I have this thing about not liking to be late. I would rather be early and find a way to use my time when I get there than have the stress of running late. I find it comforting to be somewhere ahead of time. I was not like this at all when I was younger. I made a habit of always pushing things to the last minute and barely getting somewhere on time.
Currently, I know lots of people who like to use every last minute and then rush to their destination, but that is just not me. My family doesn’t always agree with me on this point. They don’t understand why I like to be early to everything.
For years, I stressed about getting the kids out the door and to school on time. I would literally hover over them telling them every few minutes what time it was and that we needed to go. I was completely stressing myself out. Probably them, too.
I tried different things. I threatened that if they were not out the door by 7:45, they would walk. I was leaving at 7:45. No exceptions. Well, that didn’t work. One of them would come out at 7:45 saying the others were coming. Or, as I was driving away, one of the kids would be coming out the door. It felt horrible. Some days, the weather was crummy and I didn’t want them to have to walk in it. Also, I knew I would be the cause of them getting a tardy if I made them walk when I could have just driven them.
I couldn’t get any peace at all about the situation. Then, one day I realized I really just needed to take care of myself and get in the car and wait. So I told them I would be in the car waiting. According to Jackie Gillard, who wrote Help Yourself! 8 tips for helping kids become more independent, her first tip is to “Give notice.” And, that is exactly what I did. I told them I knew they were responsible, independent young adults and they could handle getting themselves out the door on time.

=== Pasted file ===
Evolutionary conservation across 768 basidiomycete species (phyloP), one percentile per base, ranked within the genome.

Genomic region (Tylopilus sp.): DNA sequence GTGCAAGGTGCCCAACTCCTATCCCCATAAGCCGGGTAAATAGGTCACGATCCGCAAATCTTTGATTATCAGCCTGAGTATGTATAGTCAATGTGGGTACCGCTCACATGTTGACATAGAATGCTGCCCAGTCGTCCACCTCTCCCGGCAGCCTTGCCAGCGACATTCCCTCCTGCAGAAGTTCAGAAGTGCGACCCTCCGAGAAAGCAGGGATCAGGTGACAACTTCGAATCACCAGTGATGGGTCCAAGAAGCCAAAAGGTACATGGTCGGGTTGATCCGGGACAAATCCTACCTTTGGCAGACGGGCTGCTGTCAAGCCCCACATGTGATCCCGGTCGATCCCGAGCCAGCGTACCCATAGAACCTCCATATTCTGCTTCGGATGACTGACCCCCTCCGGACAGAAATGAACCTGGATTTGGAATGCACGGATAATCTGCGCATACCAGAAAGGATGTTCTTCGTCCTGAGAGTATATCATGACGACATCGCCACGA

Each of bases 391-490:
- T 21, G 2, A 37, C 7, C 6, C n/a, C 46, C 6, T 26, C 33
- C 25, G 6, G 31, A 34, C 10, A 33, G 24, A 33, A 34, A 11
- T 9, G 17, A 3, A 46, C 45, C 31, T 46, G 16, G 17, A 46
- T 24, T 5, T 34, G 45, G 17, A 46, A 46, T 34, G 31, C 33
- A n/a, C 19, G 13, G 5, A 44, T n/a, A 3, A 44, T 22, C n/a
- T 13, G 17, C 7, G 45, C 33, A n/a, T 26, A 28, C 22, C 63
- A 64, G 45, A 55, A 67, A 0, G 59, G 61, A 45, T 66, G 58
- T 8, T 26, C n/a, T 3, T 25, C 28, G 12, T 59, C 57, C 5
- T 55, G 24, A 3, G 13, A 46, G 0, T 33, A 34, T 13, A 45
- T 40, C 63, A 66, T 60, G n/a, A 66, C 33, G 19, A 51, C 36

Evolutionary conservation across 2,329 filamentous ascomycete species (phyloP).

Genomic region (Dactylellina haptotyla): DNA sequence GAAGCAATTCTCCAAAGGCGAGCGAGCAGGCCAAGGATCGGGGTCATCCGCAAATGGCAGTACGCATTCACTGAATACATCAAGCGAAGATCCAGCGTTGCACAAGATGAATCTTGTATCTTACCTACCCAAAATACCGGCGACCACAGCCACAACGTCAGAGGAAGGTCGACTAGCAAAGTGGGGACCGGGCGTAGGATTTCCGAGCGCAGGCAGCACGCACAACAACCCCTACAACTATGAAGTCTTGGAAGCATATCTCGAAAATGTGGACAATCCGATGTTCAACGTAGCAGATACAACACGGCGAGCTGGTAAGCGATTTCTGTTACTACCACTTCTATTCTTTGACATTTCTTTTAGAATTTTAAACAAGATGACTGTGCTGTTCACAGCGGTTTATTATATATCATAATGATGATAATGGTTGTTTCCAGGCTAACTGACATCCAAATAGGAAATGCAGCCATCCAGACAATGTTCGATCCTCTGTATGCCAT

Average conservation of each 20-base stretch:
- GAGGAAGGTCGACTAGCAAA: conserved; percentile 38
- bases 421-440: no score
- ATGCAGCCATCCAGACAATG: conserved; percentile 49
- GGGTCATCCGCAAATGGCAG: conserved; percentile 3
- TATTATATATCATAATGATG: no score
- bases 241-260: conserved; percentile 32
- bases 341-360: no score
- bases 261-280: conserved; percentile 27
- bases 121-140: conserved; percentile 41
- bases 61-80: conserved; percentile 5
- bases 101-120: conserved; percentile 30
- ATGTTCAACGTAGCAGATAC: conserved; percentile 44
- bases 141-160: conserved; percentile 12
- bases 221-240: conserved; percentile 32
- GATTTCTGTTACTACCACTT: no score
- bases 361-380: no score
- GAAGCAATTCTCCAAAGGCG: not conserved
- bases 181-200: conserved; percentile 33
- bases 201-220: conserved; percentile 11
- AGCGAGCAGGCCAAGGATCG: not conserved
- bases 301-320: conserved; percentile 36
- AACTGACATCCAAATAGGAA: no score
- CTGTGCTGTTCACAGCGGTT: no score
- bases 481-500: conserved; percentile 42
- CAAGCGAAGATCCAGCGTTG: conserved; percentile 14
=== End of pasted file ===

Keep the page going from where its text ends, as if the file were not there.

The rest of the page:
It was awesome to stop hovering over them and shouting aloud the time every few minutes. It was great having the car already pulled out. I also stopped worrying about what time they would come out. I had to face the fact that they might get a tardy. If they got a tardy it was on them, not me. I hoped they cared enough to not want to be late.
I made sure they all understood what I was doing and that I would be doing it consistently — as in, every morning this would be our routine. I have three children, and at the time they were 11, 12, and 15. They all can tell time.
I decided to do what I could to lessen my own stress. I simplified my mornings. I made a decision that I could live with.
So, how did it all turn out? Actually, very well. To my knowledge no one received a tardy that year. They didn’t always get to school as early as I would have liked, but it was their call, and I didn’t stress about it.
This year, my older daughter drives herself and her sister to the middle/high school. Most mornings, I watch them scrambling to get out the door, and I know it’s their choice how they go about their mornings. I tell my son I am heading out the door and I go and wait for him. He’s never been late to school.
I have always told my children that when there is a problem, start looking for solutions. This was a solution for me. By giving them more independence and taking care of myself, I stopped stressing about mornings and getting them out the door.
Featured photo credit: Dannielle Blumenthal/Flickr via flickr.com